'How I survived I don't know': Prince Charles reveals he was run over by a bus while cycling past as a student in Cambridge in the 60s

Prince Charles returned to celebrate the two hundredth anniversary of the Fitzwilliam and the 600th anniversary of the Cambridge University Library. Photo / Getty Images
Prince Charles returned to celebrate the two hundredth anniversary of the Fitzwilliam and the 600th anniversary of the Cambridge University Library. Photo / Getty Images

Prince Charles revealed today that the course of British history could have been changed while he was a student at Cambridge University.

The royal, who studied at Trinity College between 1967 and 1970, confessed for the first time that he was 'run over' by a bus while cycling past the city's historic Fitzwilliam Museum.

Charles, who clearly regarded his experience at the university fondly despite the incident, was speaking at a reception to mark the museum's bicentenary.

The prince said: 'For me it's always the greatest pleasure to come back to Cambridge. I've always felt so lucky to be able to study at this university.

It all went by in a flash and I'm horrified to realise that very shortly, next year in fact, it will be fifty years since I arrived!

"All I can say is time goes past unbelievably quickly.....But I enjoyed it enormously.

"Quite how I survived being run over by a bus when I was on a bicycle just outside here I don't know. But it was a very special experience, as most of you probably know."

Aides said later they had never heard of the incident before but as 32 per cent of people who live in Cambridge commute by bicycle, it is no surprise that the young prince was a convert to two wheels - or, indeed, that he almost came a cropper under four.

Charles became the first heir to the throne ever to take a degree - he was awarded a 2:2 in History in June 1970, having switched from archaeology and anthropology after a year.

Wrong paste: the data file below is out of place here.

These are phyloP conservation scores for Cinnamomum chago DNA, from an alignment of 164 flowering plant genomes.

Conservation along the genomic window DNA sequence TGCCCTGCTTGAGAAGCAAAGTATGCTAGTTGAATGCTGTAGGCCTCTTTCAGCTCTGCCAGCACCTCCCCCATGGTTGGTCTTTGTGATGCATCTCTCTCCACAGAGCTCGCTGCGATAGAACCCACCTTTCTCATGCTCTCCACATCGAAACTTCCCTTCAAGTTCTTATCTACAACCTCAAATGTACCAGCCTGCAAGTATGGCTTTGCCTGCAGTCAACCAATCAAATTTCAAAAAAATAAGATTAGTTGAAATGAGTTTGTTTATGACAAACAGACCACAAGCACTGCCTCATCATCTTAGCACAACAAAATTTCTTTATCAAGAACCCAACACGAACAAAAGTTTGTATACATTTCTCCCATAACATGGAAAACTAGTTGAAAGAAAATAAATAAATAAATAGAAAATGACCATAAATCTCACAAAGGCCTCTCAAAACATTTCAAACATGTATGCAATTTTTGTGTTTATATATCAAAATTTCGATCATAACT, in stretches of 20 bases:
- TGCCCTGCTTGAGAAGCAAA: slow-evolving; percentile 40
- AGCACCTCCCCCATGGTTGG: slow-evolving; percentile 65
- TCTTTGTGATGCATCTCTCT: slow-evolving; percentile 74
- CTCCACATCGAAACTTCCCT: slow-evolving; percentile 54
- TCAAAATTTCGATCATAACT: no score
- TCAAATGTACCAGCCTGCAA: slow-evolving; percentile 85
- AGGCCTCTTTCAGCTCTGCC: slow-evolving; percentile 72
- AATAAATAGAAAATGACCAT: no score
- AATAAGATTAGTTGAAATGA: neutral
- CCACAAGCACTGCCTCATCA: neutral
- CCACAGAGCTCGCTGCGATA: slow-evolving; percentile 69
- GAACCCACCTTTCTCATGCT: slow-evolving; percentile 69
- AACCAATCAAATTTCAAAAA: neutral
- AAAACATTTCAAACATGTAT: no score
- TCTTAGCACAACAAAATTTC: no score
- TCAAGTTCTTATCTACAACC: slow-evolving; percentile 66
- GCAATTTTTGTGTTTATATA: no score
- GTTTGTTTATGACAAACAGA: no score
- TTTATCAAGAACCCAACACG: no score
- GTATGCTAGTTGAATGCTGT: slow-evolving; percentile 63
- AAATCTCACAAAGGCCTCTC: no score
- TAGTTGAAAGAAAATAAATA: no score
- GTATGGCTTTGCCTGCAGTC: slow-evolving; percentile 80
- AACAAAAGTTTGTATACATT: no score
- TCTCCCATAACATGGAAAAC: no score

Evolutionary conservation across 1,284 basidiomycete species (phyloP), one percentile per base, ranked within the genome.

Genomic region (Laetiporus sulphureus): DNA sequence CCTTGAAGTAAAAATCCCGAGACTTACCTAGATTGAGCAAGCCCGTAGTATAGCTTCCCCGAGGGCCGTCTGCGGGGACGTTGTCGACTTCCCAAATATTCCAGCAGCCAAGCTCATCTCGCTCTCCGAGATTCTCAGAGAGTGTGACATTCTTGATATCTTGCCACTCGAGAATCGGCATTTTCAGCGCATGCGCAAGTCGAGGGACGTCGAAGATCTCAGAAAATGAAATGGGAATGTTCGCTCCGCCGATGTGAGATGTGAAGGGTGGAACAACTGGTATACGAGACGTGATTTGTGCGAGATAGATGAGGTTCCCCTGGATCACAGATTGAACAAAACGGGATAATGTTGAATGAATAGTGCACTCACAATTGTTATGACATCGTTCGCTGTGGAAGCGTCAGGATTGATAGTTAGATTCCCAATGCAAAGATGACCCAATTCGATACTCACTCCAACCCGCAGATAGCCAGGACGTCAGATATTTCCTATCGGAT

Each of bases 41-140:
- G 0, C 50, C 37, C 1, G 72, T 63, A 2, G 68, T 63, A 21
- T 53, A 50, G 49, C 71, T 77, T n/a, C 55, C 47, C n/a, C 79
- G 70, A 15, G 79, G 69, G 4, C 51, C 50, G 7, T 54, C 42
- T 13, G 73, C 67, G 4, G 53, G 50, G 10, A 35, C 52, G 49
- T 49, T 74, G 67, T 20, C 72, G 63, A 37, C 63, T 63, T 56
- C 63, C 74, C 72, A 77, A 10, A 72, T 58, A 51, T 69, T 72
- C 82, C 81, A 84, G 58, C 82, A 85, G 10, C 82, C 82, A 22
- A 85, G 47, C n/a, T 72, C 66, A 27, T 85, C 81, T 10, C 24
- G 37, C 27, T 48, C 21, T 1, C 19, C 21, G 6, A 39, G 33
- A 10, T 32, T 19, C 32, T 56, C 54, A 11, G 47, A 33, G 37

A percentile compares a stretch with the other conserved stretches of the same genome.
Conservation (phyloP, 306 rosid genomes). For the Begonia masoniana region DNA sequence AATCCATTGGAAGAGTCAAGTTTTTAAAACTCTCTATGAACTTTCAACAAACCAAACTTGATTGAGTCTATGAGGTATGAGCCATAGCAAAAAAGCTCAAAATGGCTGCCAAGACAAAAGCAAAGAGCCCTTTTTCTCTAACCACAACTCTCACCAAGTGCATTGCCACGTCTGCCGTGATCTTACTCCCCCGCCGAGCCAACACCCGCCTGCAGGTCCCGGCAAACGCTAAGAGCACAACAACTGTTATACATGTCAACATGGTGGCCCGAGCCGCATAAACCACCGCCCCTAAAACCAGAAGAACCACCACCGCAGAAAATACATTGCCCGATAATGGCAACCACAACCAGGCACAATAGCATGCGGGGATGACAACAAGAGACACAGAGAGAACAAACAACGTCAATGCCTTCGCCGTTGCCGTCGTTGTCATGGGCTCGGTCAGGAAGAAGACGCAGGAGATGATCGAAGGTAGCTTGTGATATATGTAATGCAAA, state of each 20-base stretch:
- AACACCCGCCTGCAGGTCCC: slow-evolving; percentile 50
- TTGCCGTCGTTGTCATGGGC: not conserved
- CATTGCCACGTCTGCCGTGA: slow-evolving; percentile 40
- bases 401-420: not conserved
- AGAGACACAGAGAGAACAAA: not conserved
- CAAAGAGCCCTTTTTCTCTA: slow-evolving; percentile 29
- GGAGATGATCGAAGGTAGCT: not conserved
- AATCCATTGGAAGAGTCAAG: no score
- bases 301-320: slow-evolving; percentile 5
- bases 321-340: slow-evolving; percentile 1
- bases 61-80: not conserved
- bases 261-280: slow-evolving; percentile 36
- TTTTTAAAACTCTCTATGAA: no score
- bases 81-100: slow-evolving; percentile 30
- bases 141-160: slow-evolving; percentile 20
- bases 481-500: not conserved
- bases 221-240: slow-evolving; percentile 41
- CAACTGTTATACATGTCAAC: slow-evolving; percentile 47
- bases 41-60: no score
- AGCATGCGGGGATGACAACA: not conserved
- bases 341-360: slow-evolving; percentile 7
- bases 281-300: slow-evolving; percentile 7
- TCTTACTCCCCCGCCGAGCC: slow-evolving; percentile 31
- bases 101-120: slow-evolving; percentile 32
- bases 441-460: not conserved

While at Cambridge the royal joined Trinity's drama group, the Dryden Society, and spoke at a Cambridge Union debate, about the 'threat' of technology.

He and his wife, the Duchess of Cornwall, today returned to celebrate the two hundredth anniversary of the Fitzwilliam and the 600th anniversary of the Cambridge University Library.

Normally one for laughing and joking Prince Charles looked thoroughly distracted by the exhibits at the museum this afternoon.

Crammed full of artwork from Degas to Reynolds, the building is known as a 'mini Louvre' and one of the greatest small museums in Europe.

The couple first met with primary school children working with its 'outreach programme', which aims to encourage youngsters who might not otherwise visit a museum to take stock of its gems.

Charles and Camilla looked deep in thought as they explored the artifacts at the exhibition.

During their tour Charles was pictured leaning in to examine a copy of Charles Darwin's On the Origin of Species by Means of Natural Selection.

While many museum's will encourage guests not to touch the exhibits the officials seemed to make an exception for the royal visitor who got up close to the ancient tome.

Camilla was in her element with the art on show, even nipping behind a display to examine several Monets close up.

She said: "I know we are meant to hurry but I just can't leave without looking at some of the art work. The range is just incredible."

The Duchess of Cornwall was too, given the opportunity to get a closer look at some of the impressive works on display.

Donning a pair of white gloves she was seen holding a wax sculpture by Edgar Degas titled Arabesque over the Right Leg, Left Arm in Front.

She bombarded the staff with questions as handles the priceless piece of art, which still bears the fingermarks of its maker.

As well as the white protective gloves, Camilla showcased her usual flair for elegance in a festive berry coloured ensemble.

She paired her rich red coat with a dark paisley tea dress for her engagement with her husband this afternoon.

While the majority of the works the pair admired today were antique the pair also explored the museums modern attributes.

Charles and Camilla were also treated to a demonstration of digitisation techniques whereby museum staff can study artifacts on a computer.

Before he left Charles praised the the university's 'remarkable' legacy.

Later the pair paid a visit to King's College Cambridge to listen to a rehearsal by King's College Choir in the college's chapel.

The couple both added an extra layer to their ensemble as they entered the lofty chapel this afternoon.

After meeting with members of the choir Charles and Camilla were treated to a private performance by the young choir members before posing with them for a picture.

- Daily Mail

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